The exhibition features many enjoyably personal scenes from the 60s and 70s showing Eggleston’s own family, friends and lovers. His crying girlfriend stares straight at the lens as if in mid-conflict with the photographer; two friends are engaged in an intimate conversation on a sofa; and portraits of Eggleston’s wife, daughter and two sons give an unstaged, yet also unemotional, view of domestic life. If little is revealed about Eggleston as family man through these images, another side of the photographer is shown on a facing wall in the same gallery space. Here hang his portraits of actor Dennis Hopper (“never-before exhibited”), musician Joe Strummer (“unseen”), blues musician “Mississippi” Fred McDowell and Eggleston’s lover Viva, a model for Warhol – with many of whom the artist travelled America.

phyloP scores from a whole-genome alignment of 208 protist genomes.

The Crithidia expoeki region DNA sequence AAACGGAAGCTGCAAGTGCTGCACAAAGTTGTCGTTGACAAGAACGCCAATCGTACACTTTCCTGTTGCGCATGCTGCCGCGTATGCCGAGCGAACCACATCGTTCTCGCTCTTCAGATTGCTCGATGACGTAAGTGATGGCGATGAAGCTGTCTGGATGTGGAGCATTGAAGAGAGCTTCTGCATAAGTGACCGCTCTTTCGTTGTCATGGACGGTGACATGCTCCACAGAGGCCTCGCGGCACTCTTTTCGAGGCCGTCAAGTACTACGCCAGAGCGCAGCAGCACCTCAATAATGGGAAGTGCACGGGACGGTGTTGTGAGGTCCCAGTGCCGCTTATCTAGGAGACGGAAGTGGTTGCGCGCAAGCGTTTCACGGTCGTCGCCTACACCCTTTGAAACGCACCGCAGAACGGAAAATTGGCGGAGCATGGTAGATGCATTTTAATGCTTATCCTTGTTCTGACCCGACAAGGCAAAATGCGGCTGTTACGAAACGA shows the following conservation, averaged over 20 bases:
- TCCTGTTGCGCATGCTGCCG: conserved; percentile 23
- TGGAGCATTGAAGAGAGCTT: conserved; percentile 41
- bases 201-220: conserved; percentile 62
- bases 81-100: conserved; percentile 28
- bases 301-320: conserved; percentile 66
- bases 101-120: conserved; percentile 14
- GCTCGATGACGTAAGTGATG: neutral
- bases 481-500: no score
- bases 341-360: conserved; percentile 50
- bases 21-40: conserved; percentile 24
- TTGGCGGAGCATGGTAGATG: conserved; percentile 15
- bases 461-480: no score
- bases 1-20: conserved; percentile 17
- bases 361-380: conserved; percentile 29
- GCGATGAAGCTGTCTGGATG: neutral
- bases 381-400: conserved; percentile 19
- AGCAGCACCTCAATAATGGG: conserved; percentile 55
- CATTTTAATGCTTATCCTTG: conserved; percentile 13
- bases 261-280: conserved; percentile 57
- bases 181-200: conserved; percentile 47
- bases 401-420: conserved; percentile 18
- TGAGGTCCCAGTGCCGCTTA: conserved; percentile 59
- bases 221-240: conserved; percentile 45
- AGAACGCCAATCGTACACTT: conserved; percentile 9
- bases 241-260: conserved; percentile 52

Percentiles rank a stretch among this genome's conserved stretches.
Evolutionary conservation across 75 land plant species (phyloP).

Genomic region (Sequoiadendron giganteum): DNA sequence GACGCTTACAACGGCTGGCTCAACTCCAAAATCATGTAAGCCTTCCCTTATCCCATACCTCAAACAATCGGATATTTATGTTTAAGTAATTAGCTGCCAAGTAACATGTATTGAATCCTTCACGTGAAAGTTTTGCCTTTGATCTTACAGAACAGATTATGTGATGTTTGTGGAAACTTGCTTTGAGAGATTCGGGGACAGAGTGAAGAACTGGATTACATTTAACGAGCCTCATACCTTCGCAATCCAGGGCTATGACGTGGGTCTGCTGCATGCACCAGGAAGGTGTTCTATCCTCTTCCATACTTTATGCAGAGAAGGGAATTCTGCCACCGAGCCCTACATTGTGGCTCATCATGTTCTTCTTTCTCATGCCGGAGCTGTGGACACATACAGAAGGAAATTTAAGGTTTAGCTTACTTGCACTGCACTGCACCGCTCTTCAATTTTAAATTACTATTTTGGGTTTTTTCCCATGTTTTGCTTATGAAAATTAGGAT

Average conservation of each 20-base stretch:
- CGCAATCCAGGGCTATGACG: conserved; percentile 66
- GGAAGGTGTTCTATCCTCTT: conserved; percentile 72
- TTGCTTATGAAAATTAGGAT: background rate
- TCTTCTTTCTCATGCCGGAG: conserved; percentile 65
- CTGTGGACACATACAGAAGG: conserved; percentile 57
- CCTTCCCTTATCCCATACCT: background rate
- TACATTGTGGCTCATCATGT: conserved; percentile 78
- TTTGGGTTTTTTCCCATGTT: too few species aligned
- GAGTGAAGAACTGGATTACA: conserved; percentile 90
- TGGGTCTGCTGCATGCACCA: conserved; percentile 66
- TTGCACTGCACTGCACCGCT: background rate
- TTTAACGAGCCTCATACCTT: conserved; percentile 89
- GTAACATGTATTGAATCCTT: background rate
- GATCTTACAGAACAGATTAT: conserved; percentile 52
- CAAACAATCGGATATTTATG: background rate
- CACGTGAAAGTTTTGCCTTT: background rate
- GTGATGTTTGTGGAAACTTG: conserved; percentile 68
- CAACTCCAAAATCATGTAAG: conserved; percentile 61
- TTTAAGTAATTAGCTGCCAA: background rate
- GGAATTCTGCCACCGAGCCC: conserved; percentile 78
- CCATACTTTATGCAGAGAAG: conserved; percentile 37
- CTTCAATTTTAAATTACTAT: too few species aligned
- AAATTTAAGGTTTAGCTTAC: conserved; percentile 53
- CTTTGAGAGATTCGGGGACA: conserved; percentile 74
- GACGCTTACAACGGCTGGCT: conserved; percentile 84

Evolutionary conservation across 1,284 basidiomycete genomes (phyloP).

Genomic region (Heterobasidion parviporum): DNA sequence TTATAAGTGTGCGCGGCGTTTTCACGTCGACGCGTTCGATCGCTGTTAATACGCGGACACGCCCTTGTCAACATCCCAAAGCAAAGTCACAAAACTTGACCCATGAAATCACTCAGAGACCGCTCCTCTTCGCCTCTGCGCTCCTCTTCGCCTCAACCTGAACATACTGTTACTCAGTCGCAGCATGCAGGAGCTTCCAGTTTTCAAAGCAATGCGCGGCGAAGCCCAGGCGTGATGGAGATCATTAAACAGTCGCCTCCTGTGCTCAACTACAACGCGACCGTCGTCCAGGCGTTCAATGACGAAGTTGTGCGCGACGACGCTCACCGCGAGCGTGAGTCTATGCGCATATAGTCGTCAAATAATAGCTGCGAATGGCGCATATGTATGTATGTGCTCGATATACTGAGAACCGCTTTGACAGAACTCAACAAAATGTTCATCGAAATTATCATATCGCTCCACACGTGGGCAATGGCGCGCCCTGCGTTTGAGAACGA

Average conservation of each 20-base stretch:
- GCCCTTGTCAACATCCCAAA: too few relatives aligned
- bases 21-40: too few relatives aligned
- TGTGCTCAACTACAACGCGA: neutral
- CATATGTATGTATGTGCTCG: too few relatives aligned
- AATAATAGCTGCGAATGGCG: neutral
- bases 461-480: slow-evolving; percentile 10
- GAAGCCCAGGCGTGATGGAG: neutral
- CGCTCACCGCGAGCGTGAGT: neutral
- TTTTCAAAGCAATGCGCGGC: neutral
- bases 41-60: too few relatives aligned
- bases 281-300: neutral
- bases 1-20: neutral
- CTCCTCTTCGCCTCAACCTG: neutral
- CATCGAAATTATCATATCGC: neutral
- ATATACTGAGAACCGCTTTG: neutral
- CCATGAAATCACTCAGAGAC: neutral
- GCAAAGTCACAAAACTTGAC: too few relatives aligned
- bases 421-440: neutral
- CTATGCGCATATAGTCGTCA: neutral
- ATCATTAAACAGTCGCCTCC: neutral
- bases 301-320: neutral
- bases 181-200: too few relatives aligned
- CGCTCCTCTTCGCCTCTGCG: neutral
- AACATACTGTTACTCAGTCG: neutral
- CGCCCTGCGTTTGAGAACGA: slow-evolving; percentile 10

It is at this point that the emphasis on identifying and naming sitters begins to tangle the narrative of the exhibition. While the celebrity status of these individuals and their relationships with Eggleston are of crucial importance to understanding Eggleston’s oeuvre, in these specific instances the focus moves away from the photographer’s emphasis on colour, line and formal experimentation. The influence of abstract expressionism on Eggleston, partly through his friendship with the painter Tom Young, is addressed at points throughout the show, and it is important to recognise that perspectival lines, the balance of colour throughout a composition, and the presence of contextual details such as logos and pavements, are as important as the features, dress and celebrity identity of the subjects. It could be argued that many such images by Eggleston here are, in fact, not portraits in the strictest sense: they refuse individuality; they overpower personality with formal considerations; they could retain the casual air and cool detachment of his photographs of the anonymous, if they remained anonymous.